Looking at operating profit margins from continuing operations, we anticipate a margin contraction of approximately 20 basis points on a full-year basis compared to fiscal 2008. This is primarily from food and beverage expense, as we experience higher year-over-year costs on many of the commodities we use and from increased restaurant labor.
As we stated in February, we have many of our products contracted through the end of calendar 2008, so we have about six months of full visibility on our costs, which I will detail shortly.
Net of it all is that we anticipate food and beverage expense as a percentage of sales will be higher than the prior year, and food costs will be approximately 2% net higher than we experienced in fiscal 2008.
Acquisition synergies, our other cost savings initiatives, and the favorable sales mix changes we will experience due to Olive Garden's expanding share of our overall business will be offset by increased costs of various commodities.
In terms of specific food items, total seafood prices for fiscal 2009 are expected to be equal or slightly higher than fiscal 2008. Seafood accounts for approximately one-third of Darden's total cost of goods sold.
Category by category, shrimp is our highest volume protein and we have coverage through the second quarter of fiscal 2009 with prices equal to fiscal 2008. We do not foresee risk to shrimp costs in fiscal 2009.
We have 100% of our crab contracted or purchased at prices slightly higher than in fiscal 2008 and we currently have 25% of our lobster usage contracted or purchased at slightly higher prices than the prior year.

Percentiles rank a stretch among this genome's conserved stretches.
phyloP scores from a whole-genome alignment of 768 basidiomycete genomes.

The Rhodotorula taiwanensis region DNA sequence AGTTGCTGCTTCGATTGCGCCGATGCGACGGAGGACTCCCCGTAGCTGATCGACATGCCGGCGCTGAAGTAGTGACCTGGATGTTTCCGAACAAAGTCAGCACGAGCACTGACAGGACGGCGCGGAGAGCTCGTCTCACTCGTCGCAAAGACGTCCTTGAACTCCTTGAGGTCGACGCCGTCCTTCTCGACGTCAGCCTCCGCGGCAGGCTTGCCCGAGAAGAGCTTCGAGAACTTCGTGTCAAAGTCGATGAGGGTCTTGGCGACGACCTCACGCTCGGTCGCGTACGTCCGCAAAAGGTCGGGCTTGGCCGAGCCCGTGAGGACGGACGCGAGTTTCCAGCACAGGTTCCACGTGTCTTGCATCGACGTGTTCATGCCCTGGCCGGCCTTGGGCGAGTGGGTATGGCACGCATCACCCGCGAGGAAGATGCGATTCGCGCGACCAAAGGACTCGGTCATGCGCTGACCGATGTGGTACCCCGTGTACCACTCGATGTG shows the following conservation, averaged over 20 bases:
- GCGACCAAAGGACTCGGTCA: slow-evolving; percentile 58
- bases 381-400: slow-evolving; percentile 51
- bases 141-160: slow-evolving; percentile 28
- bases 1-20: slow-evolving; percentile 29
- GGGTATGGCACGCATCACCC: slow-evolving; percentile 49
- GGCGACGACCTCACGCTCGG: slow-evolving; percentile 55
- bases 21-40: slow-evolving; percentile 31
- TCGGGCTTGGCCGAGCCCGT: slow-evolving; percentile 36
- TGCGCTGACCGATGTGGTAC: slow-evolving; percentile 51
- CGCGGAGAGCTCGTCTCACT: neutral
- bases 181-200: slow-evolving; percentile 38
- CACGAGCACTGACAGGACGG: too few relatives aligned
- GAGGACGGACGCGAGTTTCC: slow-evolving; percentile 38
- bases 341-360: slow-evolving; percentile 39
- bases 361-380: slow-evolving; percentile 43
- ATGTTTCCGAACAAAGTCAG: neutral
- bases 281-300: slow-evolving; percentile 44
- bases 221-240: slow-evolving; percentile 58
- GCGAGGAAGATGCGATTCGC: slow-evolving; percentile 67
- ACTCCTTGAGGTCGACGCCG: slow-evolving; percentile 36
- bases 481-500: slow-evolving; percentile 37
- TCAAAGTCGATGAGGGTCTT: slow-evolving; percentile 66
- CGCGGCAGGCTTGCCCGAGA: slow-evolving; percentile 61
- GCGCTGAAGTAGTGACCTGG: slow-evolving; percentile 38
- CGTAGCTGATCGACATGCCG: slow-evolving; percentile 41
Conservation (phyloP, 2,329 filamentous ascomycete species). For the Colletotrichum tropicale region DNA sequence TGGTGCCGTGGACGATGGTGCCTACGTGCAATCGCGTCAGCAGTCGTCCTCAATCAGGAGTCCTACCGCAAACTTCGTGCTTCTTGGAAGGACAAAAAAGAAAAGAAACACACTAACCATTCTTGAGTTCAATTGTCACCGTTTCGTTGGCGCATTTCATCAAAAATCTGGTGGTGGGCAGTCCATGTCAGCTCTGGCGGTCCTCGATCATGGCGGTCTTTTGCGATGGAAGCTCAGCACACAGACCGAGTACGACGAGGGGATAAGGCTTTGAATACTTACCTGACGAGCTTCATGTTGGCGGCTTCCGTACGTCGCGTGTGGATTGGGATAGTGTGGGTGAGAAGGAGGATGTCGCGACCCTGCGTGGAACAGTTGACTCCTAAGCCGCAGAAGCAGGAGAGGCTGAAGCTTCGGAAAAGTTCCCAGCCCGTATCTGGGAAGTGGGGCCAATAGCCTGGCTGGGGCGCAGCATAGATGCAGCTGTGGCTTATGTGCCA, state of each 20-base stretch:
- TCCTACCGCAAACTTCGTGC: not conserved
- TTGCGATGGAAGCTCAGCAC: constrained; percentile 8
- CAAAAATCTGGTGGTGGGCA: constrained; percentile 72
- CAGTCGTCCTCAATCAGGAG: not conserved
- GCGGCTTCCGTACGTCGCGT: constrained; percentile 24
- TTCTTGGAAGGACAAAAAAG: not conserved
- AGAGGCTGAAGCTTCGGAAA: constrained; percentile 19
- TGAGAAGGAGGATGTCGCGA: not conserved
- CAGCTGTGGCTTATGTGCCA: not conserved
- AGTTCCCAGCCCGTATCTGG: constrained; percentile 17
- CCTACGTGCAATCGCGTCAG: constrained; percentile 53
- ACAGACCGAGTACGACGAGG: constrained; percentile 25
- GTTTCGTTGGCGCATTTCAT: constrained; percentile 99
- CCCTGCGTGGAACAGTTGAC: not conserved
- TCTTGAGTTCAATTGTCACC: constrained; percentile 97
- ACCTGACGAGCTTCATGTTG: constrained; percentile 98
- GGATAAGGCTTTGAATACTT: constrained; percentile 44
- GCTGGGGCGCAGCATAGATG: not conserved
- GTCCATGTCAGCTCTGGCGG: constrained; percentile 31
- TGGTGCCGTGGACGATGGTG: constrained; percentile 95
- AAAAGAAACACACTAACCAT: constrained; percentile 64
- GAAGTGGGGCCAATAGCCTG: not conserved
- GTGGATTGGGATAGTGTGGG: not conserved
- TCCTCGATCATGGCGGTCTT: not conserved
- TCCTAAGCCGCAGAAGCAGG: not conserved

Beef prices are higher on a year-over-year basis and we have extended our coverage to February 2009 at slightly higher prices than in fiscal 2008.
Poultry prices are higher on a year-over-year basis, but we have contracted our usage through the second quarter of fiscal 2009 at prices equal to our fiscal 2008 cost.
Wheat prices are higher on a year-over-year basis but have declined significantly from the previous all-time high. We have contracts taking us through the summer for most of our wheat related products and some contracts expire in December. We are confident that contracts will be renewed at prices equal to or better than what we are experiencing currently, given the expected increase in this year’s harvest.
As you know, energy costs are expected to be higher on a year-over-year basis. We have some coverage of our natural gas and electricity usage in deregulating markets in which we operate, and we’ll be opportunistic about adding additional coverage.
To reduce food cost volatility, we will likely enter into various commodity derivative contracts this fiscal year. Given the environment, there’s less opportunity to enter into long-term contracts with suppliers, so we will be buying future contracts on the open market to hedge our exposure to certain commodities, similar to what you see other food companies like General Mills, Tyson Foods, Kraft, among others do to hedge their costs.
The complication is that the accounting treatment for many of these contracts will require us to mark-to-market these derivative instruments each quarter. As a result, there may be gains or losses within our income statements that are unrelated to current quarter’s operating performance of our company but represent products or services to be received in subsequent quarters. We will clarify the nature of these contracts each quarter if necessary and their mark-to-market on the P&L.